article in Boston Globe
From: Joanie Connors (jvcphdgmail.com)
Date: Tue, 23 Mar 2010 12:53:11 -0700 (PDT)
Intentional Communities as Resource-Sharers: Cohousing Booms as Option
in Urban Living
Tuesday, March 23, 2010 - The Boston Globe
by Joseph P. Kahn

Jenise Aminoff didn’t own a car when she and her husband moved into
Cambridge Cohousing, a 41-unit urban housing development near Porter
Square, in 1999. One major attraction for the couple was its
commitment to “green’’ construction and eco-friendly living, most of
its residents opting to get around the city by bicycle and public
transportation.

Eventually the Aminoffs had children and purchased a car out of
necessity. But the principles that originally appealed to them seem
more important than ever, especially considering what’s happening in ?
and to ? the world these days.

“Whether you think of it as green living or just plain practical,
resource sharing makes a lot of sense,’’ said Aminoff, 40. That means
sharing everything from outgrown children’s clothing to a single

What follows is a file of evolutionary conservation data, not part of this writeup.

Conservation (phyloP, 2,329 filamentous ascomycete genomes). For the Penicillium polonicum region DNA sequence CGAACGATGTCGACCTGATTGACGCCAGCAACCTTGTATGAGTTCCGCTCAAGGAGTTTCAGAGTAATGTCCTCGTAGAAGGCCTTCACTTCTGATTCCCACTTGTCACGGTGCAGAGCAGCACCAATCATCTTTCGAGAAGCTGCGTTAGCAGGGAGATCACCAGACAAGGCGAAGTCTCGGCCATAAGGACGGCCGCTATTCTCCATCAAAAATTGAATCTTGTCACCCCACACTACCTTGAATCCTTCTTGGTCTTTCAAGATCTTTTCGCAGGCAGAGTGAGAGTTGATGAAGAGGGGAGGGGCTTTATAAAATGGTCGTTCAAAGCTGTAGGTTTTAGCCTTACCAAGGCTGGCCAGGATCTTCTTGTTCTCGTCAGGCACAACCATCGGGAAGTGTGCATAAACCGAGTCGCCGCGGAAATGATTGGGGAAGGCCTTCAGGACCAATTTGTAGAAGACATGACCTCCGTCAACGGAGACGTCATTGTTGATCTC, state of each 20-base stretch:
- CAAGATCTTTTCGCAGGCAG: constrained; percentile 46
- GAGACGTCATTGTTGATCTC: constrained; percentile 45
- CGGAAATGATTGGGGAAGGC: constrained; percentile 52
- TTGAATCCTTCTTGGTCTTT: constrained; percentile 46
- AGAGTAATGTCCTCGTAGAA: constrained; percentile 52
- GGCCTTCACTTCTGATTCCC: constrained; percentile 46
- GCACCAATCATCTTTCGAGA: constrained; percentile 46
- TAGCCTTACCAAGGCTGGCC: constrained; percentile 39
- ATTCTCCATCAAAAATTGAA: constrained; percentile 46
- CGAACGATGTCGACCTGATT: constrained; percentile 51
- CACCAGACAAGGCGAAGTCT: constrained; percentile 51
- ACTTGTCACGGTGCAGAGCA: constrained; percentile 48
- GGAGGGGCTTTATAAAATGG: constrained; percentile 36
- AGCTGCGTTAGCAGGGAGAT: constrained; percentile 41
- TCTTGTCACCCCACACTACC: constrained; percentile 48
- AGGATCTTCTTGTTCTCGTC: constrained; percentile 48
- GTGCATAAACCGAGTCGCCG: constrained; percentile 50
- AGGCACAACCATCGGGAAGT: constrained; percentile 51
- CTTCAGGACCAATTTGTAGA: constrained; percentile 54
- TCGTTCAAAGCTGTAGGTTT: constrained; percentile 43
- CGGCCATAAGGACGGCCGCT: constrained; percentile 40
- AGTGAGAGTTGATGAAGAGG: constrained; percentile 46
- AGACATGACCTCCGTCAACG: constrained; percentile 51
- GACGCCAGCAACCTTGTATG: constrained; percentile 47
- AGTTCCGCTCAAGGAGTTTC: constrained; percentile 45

lawnmower passed around among residents. By “living lightly,’’
according to Cambridge Cohousing’s website, its households use an
average of 25 to 35 percent less energy.

Cohousing, a movement that started in Denmark in the 1980s, has been
steadily spreading from Western Massachusetts into urban areas, and
catching on with a new generation of frugal, environmentally conscious
folks.

Carbon footprints and tight household budgets weigh on a lot of city
dwellers’ minds, its champions point out. Security, safety, and
building a sense of community do, too. Cohousing addresses all of
these concerns, they maintain. For young adults and parents of growing
families, it means a more neighborly way of living than an apartment
complex normally offers. For seniors, it often allows “aging in
place’’ with members of multiple generations.

Cheaper. Cleaner. More democratic. More congenial. More stimulating.
What’s not to like?

“Massachusetts has become one of the hotbeds of cohousing,’’ said
Craig Ragland, executive director of the Cohousing Association of the
United States. By Ragland’s count, there are 120 established cohousing
communities across the country, including preexisting neighborhood